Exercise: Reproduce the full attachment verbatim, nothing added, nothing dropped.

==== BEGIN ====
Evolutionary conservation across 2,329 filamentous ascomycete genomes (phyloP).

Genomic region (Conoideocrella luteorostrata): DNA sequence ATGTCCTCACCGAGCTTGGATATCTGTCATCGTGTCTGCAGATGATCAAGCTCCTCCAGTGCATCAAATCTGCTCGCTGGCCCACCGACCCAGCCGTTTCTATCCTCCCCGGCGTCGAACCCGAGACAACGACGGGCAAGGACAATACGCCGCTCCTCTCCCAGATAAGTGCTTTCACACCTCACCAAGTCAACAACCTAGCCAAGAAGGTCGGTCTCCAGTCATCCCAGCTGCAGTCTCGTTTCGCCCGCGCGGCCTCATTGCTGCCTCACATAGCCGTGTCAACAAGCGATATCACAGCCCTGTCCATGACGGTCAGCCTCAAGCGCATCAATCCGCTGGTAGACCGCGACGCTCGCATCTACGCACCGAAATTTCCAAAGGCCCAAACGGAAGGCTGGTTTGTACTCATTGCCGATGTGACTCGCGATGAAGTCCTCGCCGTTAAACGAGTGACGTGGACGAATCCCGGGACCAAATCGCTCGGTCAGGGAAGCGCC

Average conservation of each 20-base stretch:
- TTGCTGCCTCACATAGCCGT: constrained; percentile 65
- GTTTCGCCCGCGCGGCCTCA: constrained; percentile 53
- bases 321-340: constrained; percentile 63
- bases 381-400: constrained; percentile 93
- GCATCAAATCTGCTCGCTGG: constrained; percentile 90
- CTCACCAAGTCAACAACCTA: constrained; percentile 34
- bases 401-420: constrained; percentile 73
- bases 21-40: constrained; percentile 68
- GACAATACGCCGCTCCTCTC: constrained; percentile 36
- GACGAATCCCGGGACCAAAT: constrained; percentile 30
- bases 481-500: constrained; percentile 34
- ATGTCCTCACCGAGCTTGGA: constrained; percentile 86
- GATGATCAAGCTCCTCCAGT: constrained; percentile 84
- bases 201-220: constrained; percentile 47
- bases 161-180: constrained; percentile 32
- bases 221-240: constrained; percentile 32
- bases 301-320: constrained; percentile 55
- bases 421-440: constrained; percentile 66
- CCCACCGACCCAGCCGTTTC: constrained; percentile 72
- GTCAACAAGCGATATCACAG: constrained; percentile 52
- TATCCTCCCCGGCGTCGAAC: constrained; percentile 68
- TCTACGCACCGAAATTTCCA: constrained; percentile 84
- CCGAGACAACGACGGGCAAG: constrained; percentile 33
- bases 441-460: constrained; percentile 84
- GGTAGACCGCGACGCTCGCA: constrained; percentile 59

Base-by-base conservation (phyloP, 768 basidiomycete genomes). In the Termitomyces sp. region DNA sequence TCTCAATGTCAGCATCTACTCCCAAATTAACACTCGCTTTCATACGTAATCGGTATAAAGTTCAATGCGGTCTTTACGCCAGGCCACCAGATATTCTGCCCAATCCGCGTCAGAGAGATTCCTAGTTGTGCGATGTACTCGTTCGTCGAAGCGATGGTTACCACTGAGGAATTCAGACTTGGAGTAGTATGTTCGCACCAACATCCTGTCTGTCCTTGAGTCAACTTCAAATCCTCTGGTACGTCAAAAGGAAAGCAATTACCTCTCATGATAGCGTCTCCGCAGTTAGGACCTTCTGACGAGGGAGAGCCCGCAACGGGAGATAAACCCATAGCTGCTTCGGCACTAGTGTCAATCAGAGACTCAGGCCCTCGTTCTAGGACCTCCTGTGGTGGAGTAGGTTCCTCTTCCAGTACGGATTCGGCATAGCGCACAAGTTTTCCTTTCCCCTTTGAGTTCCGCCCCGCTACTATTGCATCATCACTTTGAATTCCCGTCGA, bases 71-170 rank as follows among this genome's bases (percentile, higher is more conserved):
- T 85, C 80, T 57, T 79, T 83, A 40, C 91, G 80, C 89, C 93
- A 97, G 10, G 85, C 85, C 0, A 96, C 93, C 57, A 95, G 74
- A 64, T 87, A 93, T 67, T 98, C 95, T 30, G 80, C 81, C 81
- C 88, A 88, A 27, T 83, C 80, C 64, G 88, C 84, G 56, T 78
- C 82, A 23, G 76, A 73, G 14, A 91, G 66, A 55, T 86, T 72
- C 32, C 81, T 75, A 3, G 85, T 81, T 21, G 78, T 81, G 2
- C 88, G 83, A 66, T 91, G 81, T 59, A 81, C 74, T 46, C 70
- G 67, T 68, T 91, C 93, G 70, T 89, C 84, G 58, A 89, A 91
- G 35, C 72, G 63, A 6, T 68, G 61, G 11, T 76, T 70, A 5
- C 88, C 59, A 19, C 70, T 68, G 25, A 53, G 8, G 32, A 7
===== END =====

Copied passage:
Evolutionary conservation across 2,329 filamentous ascomycete genomes (phyloP).

Genomic region (Conoideocrella luteorostrata): DNA sequence ATGTCCTCACCGAGCTTGGATATCTGTCATCGTGTCTGCAGATGATCAAGCTCCTCCAGTGCATCAAATCTGCTCGCTGGCCCACCGACCCAGCCGTTTCTATCCTCCCCGGCGTCGAACCCGAGACAACGACGGGCAAGGACAATACGCCGCTCCTCTCCCAGATAAGTGCTTTCACACCTCACCAAGTCAACAACCTAGCCAAGAAGGTCGGTCTCCAGTCATCCCAGCTGCAGTCTCGTTTCGCCCGCGCGGCCTCATTGCTGCCTCACATAGCCGTGTCAACAAGCGATATCACAGCCCTGTCCATGACGGTCAGCCTCAAGCGCATCAATCCGCTGGTAGACCGCGACGCTCGCATCTACGCACCGAAATTTCCAAAGGCCCAAACGGAAGGCTGGTTTGTACTCATTGCCGATGTGACTCGCGATGAAGTCCTCGCCGTTAAACGAGTGACGTGGACGAATCCCGGGACCAAATCGCTCGGTCAGGGAAGCGCC

Average conservation of each 20-base stretch:
- TTGCTGCCTCACATAGCCGT: constrained; percentile 65
- GTTTCGCCCGCGCGGCCTCA: constrained; percentile 53
- bases 321-340: constrained; percentile 63
- bases 381-400: constrained; percentile 93
- GCATCAAATCTGCTCGCTGG: constrained; percentile 90
- CTCACCAAGTCAACAACCTA: constrained; percentile 34
- bases 401-420: constrained; percentile 73
- bases 21-40: constrained; percentile 68
- GACAATACGCCGCTCCTCTC: constrained; percentile 36
- GACGAATCCCGGGACCAAAT: constrained; percentile 30
- bases 481-500: constrained; percentile 34
- ATGTCCTCACCGAGCTTGGA: constrained; percentile 86
- GATGATCAAGCTCCTCCAGT: constrained; percentile 84
- bases 201-220: constrained; percentile 47
- bases 161-180: constrained; percentile 32
- bases 221-240: constrained; percentile 32
- bases 301-320: constrained; percentile 55
- bases 421-440: constrained; percentile 66
- CCCACCGACCCAGCCGTTTC: constrained; percentile 72
- GTCAACAAGCGATATCACAG: constrained; percentile 52
- TATCCTCCCCGGCGTCGAAC: constrained; percentile 68
- TCTACGCACCGAAATTTCCA: constrained; percentile 84
- CCGAGACAACGACGGGCAAG: constrained; percentile 33
- bases 441-460: constrained; percentile 84
- GGTAGACCGCGACGCTCGCA: constrained; percentile 59

Base-by-base conservation (phyloP, 768 basidiomycete genomes). In the Termitomyces sp. region DNA sequence TCTCAATGTCAGCATCTACTCCCAAATTAACACTCGCTTTCATACGTAATCGGTATAAAGTTCAATGCGGTCTTTACGCCAGGCCACCAGATATTCTGCCCAATCCGCGTCAGAGAGATTCCTAGTTGTGCGATGTACTCGTTCGTCGAAGCGATGGTTACCACTGAGGAATTCAGACTTGGAGTAGTATGTTCGCACCAACATCCTGTCTGTCCTTGAGTCAACTTCAAATCCTCTGGTACGTCAAAAGGAAAGCAATTACCTCTCATGATAGCGTCTCCGCAGTTAGGACCTTCTGACGAGGGAGAGCCCGCAACGGGAGATAAACCCATAGCTGCTTCGGCACTAGTGTCAATCAGAGACTCAGGCCCTCGTTCTAGGACCTCCTGTGGTGGAGTAGGTTCCTCTTCCAGTACGGATTCGGCATAGCGCACAAGTTTTCCTTTCCCCTTTGAGTTCCGCCCCGCTACTATTGCATCATCACTTTGAATTCCCGTCGA, bases 71-170 rank as follows among this genome's bases (percentile, higher is more conserved):
- T 85, C 80, T 57, T 79, T 83, A 40, C 91, G 80, C 89, C 93
- A 97, G 10, G 85, C 85, C 0, A 96, C 93, C 57, A 95, G 74
- A 64, T 87, A 93, T 67, T 98, C 95, T 30, G 80, C 81, C 81
- C 88, A 88, A 27, T 83, C 80, C 64, G 88, C 84, G 56, T 78
- C 82, A 23, G 76, A 73, G 14, A 91, G 66, A 55, T 86, T 72
- C 32, C 81, T 75, A 3, G 85, T 81, T 21, G 78, T 81, G 2
- C 88, G 83, A 66, T 91, G 81, T 59, A 81, C 74, T 46, C 70
- G 67, T 68, T 91, C 93, G 70, T 89, C 84, G 58, A 89, A 91
- G 35, C 72, G 63, A 6, T 68, G 61, G 11, T 76, T 70, A 5
- C 88, C 59, A 19, C 70, T 68, G 25, A 53, G 8, G 32, A 7